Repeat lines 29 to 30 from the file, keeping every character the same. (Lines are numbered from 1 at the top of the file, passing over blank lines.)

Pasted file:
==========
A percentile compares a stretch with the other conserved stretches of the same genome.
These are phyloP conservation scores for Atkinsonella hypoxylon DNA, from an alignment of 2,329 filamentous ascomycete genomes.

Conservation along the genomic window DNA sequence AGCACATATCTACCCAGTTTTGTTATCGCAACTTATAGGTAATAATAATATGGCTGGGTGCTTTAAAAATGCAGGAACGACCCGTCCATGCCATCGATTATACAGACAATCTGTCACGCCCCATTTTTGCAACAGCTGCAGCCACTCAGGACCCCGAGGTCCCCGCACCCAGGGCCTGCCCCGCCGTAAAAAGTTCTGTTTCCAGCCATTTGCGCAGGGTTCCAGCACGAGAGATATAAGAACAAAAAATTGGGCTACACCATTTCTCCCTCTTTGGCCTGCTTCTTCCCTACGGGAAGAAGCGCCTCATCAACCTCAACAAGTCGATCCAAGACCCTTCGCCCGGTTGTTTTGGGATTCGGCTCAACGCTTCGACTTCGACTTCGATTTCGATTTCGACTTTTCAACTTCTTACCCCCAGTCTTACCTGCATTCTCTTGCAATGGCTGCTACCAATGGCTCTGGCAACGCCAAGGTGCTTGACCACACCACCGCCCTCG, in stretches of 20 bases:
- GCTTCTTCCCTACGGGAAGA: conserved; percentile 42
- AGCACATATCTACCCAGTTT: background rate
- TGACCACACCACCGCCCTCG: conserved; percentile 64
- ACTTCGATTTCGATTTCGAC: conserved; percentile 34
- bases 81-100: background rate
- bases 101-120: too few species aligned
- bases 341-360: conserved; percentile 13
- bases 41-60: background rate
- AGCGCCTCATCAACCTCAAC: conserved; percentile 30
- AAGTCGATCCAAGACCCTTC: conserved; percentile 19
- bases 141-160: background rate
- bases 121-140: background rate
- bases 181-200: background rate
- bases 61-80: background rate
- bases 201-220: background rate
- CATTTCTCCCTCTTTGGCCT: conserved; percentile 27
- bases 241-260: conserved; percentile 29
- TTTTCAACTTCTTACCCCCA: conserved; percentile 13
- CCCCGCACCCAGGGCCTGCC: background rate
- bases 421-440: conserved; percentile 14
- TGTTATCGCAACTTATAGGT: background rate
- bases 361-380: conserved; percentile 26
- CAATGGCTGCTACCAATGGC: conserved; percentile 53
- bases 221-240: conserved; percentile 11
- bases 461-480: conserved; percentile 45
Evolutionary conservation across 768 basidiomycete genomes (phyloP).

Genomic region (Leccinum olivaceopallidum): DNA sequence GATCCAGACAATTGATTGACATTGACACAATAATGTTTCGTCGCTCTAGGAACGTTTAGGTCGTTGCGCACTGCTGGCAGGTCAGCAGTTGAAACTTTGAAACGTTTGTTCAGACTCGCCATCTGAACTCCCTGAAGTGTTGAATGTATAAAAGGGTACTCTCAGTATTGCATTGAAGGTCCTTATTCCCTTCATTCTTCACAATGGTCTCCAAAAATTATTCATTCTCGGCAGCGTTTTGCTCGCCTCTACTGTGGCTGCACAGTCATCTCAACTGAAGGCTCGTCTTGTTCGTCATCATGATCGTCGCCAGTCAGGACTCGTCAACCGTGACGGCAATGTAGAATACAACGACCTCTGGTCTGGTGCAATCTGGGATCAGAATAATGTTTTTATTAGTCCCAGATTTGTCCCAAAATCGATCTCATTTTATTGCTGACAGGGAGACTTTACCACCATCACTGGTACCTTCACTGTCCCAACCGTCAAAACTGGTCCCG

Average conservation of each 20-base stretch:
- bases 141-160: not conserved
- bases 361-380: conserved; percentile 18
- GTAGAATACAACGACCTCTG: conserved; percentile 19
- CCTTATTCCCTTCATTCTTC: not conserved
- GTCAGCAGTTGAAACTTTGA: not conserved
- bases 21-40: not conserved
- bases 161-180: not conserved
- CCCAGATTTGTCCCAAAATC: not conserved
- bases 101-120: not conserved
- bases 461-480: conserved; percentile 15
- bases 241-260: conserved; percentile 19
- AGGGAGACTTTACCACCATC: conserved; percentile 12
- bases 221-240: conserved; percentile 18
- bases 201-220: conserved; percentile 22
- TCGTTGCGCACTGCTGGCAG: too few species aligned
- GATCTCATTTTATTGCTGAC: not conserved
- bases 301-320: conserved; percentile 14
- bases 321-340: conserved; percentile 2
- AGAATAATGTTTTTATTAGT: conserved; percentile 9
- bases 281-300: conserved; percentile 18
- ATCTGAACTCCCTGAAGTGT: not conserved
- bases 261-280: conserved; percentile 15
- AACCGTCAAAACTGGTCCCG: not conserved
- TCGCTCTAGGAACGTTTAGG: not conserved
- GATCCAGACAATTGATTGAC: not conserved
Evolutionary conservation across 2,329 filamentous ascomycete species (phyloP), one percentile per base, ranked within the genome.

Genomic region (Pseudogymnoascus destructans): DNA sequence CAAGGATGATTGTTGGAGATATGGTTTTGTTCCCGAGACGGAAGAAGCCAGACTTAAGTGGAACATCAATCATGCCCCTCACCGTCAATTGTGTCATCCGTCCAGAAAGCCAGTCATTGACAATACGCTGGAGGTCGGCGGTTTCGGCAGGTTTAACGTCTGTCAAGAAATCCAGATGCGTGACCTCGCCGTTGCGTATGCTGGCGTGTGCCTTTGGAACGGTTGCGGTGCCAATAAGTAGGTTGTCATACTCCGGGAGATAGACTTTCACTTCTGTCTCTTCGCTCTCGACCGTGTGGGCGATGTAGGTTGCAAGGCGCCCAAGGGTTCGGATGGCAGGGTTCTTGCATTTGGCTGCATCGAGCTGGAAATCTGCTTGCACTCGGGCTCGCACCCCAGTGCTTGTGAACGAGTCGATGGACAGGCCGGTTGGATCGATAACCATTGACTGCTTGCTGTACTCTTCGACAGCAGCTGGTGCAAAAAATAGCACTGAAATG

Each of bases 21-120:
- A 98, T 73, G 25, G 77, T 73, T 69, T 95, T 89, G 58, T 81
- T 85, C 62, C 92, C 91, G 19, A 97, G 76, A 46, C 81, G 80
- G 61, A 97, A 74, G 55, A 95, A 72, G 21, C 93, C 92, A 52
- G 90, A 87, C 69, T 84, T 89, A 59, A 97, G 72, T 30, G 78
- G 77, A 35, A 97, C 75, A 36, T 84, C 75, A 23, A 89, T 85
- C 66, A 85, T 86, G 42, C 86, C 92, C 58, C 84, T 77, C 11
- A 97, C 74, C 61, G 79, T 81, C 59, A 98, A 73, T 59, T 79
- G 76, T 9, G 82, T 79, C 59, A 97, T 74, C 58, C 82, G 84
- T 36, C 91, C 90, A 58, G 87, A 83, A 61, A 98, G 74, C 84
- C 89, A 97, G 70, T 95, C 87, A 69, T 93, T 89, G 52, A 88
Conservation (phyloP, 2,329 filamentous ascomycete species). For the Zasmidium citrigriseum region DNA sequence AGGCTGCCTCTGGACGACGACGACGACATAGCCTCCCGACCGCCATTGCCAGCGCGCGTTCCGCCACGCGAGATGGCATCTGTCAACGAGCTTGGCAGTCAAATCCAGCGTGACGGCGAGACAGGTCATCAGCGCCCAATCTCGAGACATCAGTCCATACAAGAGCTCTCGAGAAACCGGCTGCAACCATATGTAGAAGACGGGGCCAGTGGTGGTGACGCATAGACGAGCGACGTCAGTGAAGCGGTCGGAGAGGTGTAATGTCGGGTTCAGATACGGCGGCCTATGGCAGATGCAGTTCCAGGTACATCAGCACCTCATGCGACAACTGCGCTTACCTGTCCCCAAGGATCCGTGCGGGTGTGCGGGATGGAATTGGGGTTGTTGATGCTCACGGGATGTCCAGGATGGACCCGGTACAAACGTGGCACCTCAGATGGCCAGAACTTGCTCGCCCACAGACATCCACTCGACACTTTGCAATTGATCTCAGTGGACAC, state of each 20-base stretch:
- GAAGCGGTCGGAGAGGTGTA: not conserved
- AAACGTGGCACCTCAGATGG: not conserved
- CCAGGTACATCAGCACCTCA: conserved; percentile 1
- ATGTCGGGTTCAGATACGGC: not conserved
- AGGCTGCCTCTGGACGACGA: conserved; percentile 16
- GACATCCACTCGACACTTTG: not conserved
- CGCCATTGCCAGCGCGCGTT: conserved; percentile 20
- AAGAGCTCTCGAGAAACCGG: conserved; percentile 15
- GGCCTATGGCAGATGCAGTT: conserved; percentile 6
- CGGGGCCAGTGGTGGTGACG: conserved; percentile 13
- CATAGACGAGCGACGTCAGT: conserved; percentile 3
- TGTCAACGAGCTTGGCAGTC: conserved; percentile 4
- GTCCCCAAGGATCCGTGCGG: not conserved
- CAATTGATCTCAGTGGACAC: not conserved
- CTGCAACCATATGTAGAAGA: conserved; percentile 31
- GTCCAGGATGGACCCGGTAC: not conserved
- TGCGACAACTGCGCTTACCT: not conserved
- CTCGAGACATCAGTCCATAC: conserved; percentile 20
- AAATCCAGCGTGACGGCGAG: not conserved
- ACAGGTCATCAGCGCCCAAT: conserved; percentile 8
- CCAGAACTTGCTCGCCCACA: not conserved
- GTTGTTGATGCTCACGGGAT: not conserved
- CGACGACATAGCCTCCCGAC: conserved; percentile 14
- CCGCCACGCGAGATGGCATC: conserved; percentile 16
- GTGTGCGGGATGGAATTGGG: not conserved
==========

Evolutionary conservation across 768 basidiomycete genomes (phyloP).

Genomic region (Leccinum olivaceopallidum): DNA sequence GATCCAGACAATTGATTGACATTGACACAATAATGTTTCGTCGCTCTAGGAACGTTTAGGTCGTTGCGCACTGCTGGCAGGTCAGCAGTTGAAACTTTGAAACGTTTGTTCAGACTCGCCATCTGAACTCCCTGAAGTGTTGAATGTATAAAAGGGTACTCTCAGTATTGCATTGAAGGTCCTTATTCCCTTCATTCTTCACAATGGTCTCCAAAAATTATTCATTCTCGGCAGCGTTTTGCTCGCCTCTACTGTGGCTGCACAGTCATCTCAACTGAAGGCTCGTCTTGTTCGTCATCATGATCGTCGCCAGTCAGGACTCGTCAACCGTGACGGCAATGTAGAATACAACGACCTCTGGTCTGGTGCAATCTGGGATCAGAATAATGTTTTTATTAGTCCCAGATTTGTCCCAAAATCGATCTCATTTTATTGCTGACAGGGAGACTTTACCACCATCACTGGTACCTTCACTGTCCCAACCGTCAAAACTGGTCCCG